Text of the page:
From their perches atop high-rise buildings that overlooked “Sniper Alley,” sharpshooters of the Army of Republika Srpska took deadly aim at anything that moved down below during the nearly four-year Siege of Sarajevo in the 1990s.
Today, I’m part of an 18-person contingent of travel writers and photographers seated inside a sleek, comfortable Insight Vacations‘ (Insight) motor coach that’s rolling down that same infamous thoroughfare as we cut across the capital city of Bosnia. The only difference, we’re doing the shooting, with our cameras, as we zoom in on occupied buildings still riddled by rifle and mortar fire that stand as stark reminders of what life was like along Sarajevo’s Ulica Zmaja od Bosne (Dragon of Bosnia Street).
We’re just passing through, sans white flags and flak jackets, making our way to see firsthand the remains of a man-made, underground passageway that singlehandedly saved Sarajevo from total annihilation during the Bosnian War: The Tunnel of Hope. It’s the latest stop on our weeklong journey around Bosnia and the Dalmatian Riviera with Insight.
Located in the suburb of Butmir, the Tunnel of Hope Museum, butted up against Sarajevo International Airport on the grounds of the modest, bullet-scarred home of the Kolar family, is dedicated to the memory of “the place that ended the 20th century.” Just outside the embattled area, the Kolar home was used as one of the tunnel’s two entry/exit points.
“Everything came through this tunnel: food, electricity, telephone lines, fuel, military equipment, medicines and the wounded,” comments Dino, Insight’s Sarajevo expert. “Without the tunnel,” Dino adds, “Sarajevo would not have survived.”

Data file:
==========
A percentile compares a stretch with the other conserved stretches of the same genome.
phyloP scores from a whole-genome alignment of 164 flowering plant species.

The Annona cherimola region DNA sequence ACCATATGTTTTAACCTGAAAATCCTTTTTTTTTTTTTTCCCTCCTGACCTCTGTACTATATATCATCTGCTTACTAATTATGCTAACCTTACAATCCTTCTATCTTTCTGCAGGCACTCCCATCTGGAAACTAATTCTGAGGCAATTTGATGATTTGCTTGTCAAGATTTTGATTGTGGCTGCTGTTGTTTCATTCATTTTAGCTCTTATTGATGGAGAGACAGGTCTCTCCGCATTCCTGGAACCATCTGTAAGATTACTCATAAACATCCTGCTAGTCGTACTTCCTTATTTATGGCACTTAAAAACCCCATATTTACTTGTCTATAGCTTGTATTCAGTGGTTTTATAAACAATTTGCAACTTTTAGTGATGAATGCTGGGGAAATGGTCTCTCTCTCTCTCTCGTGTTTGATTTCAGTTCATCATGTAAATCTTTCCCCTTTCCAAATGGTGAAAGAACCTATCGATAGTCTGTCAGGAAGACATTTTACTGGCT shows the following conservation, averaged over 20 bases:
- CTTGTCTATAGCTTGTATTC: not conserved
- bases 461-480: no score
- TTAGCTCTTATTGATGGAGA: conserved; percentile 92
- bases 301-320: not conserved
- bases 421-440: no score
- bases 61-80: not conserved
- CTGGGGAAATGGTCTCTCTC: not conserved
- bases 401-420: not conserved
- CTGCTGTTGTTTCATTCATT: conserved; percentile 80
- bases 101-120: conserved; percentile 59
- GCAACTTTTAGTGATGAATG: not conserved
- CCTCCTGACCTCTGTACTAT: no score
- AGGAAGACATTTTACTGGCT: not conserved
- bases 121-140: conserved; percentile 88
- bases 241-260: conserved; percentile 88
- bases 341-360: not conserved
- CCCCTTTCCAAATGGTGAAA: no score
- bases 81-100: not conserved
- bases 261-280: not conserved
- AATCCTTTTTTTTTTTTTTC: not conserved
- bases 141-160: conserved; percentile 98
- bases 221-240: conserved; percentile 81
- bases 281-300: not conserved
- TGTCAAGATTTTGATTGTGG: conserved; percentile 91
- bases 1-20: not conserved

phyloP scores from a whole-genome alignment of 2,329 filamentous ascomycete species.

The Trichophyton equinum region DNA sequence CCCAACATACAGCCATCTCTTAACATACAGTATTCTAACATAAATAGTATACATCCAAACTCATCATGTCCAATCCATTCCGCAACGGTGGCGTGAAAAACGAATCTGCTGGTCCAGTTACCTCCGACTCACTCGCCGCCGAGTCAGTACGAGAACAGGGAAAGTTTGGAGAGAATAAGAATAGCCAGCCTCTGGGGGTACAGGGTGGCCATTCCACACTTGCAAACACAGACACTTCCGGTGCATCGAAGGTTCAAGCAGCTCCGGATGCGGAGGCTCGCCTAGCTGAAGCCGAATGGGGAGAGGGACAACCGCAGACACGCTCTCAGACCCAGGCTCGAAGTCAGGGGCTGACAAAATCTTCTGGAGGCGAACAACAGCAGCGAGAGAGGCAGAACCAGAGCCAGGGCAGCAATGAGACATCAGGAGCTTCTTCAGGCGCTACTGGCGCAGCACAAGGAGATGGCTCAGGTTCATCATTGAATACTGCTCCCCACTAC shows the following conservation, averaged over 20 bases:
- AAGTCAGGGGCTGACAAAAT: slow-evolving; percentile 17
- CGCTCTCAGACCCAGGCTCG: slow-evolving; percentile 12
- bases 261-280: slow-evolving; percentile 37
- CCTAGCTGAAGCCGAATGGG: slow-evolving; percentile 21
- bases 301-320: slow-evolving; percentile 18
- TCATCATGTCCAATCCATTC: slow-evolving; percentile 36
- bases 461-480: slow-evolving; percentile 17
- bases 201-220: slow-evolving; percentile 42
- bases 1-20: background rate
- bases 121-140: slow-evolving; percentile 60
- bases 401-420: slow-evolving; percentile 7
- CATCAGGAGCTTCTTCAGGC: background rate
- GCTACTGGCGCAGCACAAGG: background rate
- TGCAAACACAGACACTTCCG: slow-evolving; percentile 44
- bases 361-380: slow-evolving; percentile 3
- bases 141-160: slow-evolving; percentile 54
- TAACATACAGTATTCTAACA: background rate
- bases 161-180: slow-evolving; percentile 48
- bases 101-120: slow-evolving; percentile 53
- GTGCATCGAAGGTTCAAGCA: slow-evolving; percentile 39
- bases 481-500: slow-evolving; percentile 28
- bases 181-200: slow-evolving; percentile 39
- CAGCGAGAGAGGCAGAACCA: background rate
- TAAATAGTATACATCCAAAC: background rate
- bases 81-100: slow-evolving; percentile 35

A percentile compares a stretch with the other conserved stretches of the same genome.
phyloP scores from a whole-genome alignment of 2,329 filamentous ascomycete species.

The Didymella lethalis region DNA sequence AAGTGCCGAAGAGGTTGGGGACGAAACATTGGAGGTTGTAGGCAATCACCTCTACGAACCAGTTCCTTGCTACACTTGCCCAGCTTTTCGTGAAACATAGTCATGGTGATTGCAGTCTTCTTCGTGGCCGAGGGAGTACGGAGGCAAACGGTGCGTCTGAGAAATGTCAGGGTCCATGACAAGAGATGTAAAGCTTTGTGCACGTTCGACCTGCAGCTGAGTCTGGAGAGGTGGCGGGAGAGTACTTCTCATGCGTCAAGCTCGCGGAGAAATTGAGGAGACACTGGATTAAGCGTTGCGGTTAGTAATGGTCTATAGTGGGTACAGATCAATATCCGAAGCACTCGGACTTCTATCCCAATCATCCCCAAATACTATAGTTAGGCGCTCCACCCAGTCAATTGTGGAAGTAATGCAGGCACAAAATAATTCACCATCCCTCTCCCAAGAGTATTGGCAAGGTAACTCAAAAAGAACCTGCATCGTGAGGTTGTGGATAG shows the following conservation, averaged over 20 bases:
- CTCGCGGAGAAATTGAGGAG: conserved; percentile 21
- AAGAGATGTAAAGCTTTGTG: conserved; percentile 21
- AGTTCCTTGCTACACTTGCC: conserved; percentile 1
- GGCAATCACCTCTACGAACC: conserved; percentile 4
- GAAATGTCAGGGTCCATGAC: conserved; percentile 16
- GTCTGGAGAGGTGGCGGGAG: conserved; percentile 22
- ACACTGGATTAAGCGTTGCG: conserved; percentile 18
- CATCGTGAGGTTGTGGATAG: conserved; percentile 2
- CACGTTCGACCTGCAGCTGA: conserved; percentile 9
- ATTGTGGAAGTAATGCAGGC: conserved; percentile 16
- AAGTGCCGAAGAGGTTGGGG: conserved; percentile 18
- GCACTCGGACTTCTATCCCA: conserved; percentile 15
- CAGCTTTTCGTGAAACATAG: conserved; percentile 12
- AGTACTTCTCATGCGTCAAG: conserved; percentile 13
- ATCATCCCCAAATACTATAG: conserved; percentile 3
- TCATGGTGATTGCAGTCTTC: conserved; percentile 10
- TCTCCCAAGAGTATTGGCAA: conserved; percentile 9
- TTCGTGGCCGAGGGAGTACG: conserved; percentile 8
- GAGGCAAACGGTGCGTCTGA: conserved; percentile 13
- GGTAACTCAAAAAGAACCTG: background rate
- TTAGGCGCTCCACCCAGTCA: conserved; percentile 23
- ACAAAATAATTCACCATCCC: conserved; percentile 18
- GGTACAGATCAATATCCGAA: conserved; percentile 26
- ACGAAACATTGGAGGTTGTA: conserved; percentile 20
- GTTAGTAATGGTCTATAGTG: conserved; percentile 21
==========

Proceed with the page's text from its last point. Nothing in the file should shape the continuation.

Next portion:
Dug by pickaxes and shovels, the Tunnel of Hope — codenamed “Objekt BD” for the entry/exit points at Butmir and Dobrinja — took six months to secretly construct and became the only connection embattled Sarajevo had with the outside world.
The 800-meter-long stretch, painstakingly carved out from underneath the then United Nations-controlled runway, is a claustrophobic 1.5 m high by 1 m wide corridor and was the only safe land route in and out of the city during the Siege.
One of the most frequently visited museums in and around the Bosnian capital, the Tunnel of Hope complex is a living history lesson of Sarajevo’s recent past.
Draped with oversized maps detailing the war zone, the Spartan-like complex showcases military uniforms, weapons, humanitarian aid, hand tools used during the excavation, and several screening rooms to view an 18-minute highlight reel of television news and documentary footage of the Siege and the construction of the tunnel.
Not to be overlooked is a lone Sarajevo rose, a floral arrangement-like concrete scar caused by an enemy mortar shell’s explosion that was later filled with red resin.
But the most important exhibit of the museum is the tunnel itself, or at least what’s left of the original 800-meter-long passageway.
Visitors up to the task can step down and walk carefully through the remaining 20 meters of the tunnel.
Now, if you promise to watch your head, let’s go down and have a look.
For complete information on Insight’s premium and luxury-escorted itineraries, including 113 journeys across Europe, just click HERE, or call toll free 1-888-680-1241, or contact your travel agent.
Join me back on the motor coach tomorrow at first light when our intrepid “band of merry media” goes in search of daredevil divers in Mostar, and takes an informative stroll through Emperor Diocletian’s massive seaside palace in Split.
Vidimo se uskoro! (See you soon!)
©The Palladian Traveler